But throughout my career, on top of looking at the BI, I always looked at random clients one by one. I would look into the database to see a single client and learn what exactly that client did. Then I did it for another one, and for another one, and another one. Five clients, 10 clients, 20 clients, 25 clients. At some point, you get the idea. You kind of understand what is going on. It’s not scientific and it’s not the big numbers that you find in the BI, but you get insight that you can’t get from BI.
You are actually able to see what they are struggling with, what exact question was challenging for them. Where did they move their marks? Where did it take them a little bit more time? What did they try to type in? I think these questions are sometimes missing in the BI. With the big numbers you just ignore these details. For example, perhaps there was a question that a client struggled with but eventually succeeded. In the BI, you will say ok, there is no problem, they succeeded in answering this question or this step in the funnel. But if you look into the clients, you will actually see that yes, they got over it, but it was challenging. So you start to understand your clients a little bit better.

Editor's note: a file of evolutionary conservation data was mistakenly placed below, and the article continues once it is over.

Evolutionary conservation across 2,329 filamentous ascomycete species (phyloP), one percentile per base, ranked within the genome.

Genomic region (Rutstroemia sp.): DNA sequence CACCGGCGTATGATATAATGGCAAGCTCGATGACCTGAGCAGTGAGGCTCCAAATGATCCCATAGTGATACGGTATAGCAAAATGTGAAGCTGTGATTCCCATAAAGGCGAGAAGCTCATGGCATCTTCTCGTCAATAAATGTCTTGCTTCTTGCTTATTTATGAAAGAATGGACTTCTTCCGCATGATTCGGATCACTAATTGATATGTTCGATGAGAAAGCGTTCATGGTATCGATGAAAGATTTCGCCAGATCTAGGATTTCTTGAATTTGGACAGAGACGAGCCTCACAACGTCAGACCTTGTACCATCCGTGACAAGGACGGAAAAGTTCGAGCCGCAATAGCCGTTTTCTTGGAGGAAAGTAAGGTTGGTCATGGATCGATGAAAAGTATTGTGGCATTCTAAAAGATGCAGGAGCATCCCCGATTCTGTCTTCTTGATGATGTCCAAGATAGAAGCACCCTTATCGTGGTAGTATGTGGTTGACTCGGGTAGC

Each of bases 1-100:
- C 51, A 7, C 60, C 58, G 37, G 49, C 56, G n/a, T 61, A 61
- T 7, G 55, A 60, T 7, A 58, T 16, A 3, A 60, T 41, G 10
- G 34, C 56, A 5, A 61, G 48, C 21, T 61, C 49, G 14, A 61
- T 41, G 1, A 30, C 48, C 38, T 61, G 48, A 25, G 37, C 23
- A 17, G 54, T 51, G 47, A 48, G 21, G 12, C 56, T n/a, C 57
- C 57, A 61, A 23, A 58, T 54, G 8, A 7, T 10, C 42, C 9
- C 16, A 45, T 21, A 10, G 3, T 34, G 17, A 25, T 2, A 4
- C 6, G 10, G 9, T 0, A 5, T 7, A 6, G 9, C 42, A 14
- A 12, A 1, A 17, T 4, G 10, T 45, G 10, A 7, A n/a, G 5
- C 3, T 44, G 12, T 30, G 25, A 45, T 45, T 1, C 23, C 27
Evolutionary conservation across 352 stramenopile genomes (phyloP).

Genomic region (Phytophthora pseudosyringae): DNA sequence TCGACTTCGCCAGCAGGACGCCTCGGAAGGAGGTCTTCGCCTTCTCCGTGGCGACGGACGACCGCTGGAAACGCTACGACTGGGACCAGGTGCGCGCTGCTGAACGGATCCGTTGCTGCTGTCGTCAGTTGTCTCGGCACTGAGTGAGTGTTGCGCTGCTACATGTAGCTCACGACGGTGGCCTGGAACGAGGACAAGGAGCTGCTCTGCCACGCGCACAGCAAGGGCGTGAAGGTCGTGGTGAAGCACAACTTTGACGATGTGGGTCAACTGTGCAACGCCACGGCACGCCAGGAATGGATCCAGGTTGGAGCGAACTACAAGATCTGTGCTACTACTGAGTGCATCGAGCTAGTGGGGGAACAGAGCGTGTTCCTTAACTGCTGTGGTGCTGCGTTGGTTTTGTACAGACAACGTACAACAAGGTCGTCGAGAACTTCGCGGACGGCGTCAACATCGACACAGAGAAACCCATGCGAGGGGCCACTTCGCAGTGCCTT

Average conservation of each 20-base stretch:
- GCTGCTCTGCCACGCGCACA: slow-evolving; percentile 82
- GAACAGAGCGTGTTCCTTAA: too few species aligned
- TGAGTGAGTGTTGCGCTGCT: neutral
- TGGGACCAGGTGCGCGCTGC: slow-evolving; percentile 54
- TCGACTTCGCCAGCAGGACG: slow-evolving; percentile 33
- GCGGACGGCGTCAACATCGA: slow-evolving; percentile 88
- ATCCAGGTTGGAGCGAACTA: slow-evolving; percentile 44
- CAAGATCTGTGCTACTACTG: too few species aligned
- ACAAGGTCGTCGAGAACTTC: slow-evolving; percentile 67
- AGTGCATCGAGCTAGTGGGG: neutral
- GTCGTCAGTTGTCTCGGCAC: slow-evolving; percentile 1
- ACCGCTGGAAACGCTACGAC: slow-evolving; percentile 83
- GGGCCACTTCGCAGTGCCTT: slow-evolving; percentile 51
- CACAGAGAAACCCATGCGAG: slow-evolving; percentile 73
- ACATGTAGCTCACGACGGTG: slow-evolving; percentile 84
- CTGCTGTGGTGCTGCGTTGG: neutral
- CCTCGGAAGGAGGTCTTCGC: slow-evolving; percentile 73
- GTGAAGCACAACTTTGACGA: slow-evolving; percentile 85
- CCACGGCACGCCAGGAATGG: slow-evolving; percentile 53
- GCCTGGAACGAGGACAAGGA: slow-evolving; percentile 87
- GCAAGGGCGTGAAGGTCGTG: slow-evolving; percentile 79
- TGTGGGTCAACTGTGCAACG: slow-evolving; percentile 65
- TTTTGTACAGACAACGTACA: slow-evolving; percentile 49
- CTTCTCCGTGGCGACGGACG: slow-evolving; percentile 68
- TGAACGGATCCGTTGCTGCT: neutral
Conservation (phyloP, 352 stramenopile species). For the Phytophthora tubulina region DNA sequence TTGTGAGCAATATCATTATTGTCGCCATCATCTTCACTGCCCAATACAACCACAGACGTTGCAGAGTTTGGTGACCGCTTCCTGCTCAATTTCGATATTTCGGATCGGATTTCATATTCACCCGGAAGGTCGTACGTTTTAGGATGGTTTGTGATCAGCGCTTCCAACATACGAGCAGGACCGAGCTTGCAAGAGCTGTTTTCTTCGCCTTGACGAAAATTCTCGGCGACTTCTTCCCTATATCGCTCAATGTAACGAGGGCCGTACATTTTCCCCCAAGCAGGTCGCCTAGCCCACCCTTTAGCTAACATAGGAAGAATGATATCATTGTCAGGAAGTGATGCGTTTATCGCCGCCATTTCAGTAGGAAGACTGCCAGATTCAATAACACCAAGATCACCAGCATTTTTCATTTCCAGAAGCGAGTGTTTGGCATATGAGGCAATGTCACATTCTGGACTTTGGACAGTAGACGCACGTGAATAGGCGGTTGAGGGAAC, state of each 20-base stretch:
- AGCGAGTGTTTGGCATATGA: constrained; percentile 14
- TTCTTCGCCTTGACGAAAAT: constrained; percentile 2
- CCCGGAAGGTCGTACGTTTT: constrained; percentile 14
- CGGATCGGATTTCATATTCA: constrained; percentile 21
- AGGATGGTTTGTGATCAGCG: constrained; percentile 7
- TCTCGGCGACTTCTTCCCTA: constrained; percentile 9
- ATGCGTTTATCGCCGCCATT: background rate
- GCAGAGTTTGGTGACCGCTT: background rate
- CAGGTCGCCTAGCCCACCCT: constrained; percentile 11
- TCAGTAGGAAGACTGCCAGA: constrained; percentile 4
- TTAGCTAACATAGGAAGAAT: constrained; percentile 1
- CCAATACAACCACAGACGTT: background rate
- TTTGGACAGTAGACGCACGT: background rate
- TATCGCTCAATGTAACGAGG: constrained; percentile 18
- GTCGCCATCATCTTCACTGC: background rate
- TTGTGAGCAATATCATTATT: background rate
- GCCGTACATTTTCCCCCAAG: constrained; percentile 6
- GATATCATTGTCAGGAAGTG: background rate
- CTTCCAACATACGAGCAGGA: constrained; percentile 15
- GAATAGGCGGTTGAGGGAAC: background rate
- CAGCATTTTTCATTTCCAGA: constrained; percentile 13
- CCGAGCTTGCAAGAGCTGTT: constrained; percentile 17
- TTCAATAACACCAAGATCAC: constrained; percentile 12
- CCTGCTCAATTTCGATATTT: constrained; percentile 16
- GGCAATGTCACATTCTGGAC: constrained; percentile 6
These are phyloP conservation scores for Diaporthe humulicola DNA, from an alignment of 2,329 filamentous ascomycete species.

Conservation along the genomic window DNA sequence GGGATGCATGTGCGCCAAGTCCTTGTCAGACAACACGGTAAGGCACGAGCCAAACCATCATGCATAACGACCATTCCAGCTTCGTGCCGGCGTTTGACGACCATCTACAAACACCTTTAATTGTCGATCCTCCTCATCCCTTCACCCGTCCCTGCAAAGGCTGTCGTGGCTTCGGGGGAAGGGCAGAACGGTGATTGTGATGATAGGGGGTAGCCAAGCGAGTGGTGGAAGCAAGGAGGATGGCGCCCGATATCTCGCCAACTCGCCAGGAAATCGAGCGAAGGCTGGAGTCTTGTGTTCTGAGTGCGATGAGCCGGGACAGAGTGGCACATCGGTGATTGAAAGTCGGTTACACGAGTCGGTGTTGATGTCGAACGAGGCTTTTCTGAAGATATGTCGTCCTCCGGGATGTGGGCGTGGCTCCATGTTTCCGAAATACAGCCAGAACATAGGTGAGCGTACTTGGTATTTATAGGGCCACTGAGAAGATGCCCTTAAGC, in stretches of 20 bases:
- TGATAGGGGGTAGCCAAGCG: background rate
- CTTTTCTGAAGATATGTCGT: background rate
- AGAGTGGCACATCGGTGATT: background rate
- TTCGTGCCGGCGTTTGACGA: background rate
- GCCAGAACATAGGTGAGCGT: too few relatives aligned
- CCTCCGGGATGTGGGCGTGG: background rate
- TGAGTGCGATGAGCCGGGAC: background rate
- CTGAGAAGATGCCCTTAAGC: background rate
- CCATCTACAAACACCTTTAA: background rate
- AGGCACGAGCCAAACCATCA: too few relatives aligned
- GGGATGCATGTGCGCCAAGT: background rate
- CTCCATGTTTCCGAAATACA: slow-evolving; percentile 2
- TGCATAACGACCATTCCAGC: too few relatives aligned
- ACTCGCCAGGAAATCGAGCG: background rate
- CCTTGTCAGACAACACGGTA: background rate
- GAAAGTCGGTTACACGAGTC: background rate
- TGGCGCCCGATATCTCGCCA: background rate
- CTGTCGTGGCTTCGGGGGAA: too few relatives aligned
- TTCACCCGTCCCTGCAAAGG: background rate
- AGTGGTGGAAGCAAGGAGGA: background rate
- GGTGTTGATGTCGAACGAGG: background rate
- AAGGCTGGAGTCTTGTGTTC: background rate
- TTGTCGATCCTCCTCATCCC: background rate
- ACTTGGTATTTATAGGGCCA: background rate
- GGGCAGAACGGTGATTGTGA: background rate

As an entrepreneur, what is the one thing you do over and over and recommend everyone else do?
I mostly talk with my wife. My wife is not from my industry, she’s coming from a completely different discipline. That means that she does not exactly understand everything about what I’m saying, because she’s not from our domain. There are two great benefits in that.
The first is that I must explain things very simply without going into the details, because she’s from a different industry and doesn’t understand everything. That helps me to set my focus in a very simple and structured way.
The other benefit is the input that I get back. She’ll usually highlight things that I, or my partners, will ignore, because we’re so deep in the work that we don’t always see what she sees. It won’t always be correct, but if I try to explain things super simply and she just gives me her feedback, it helps in a lot of cases.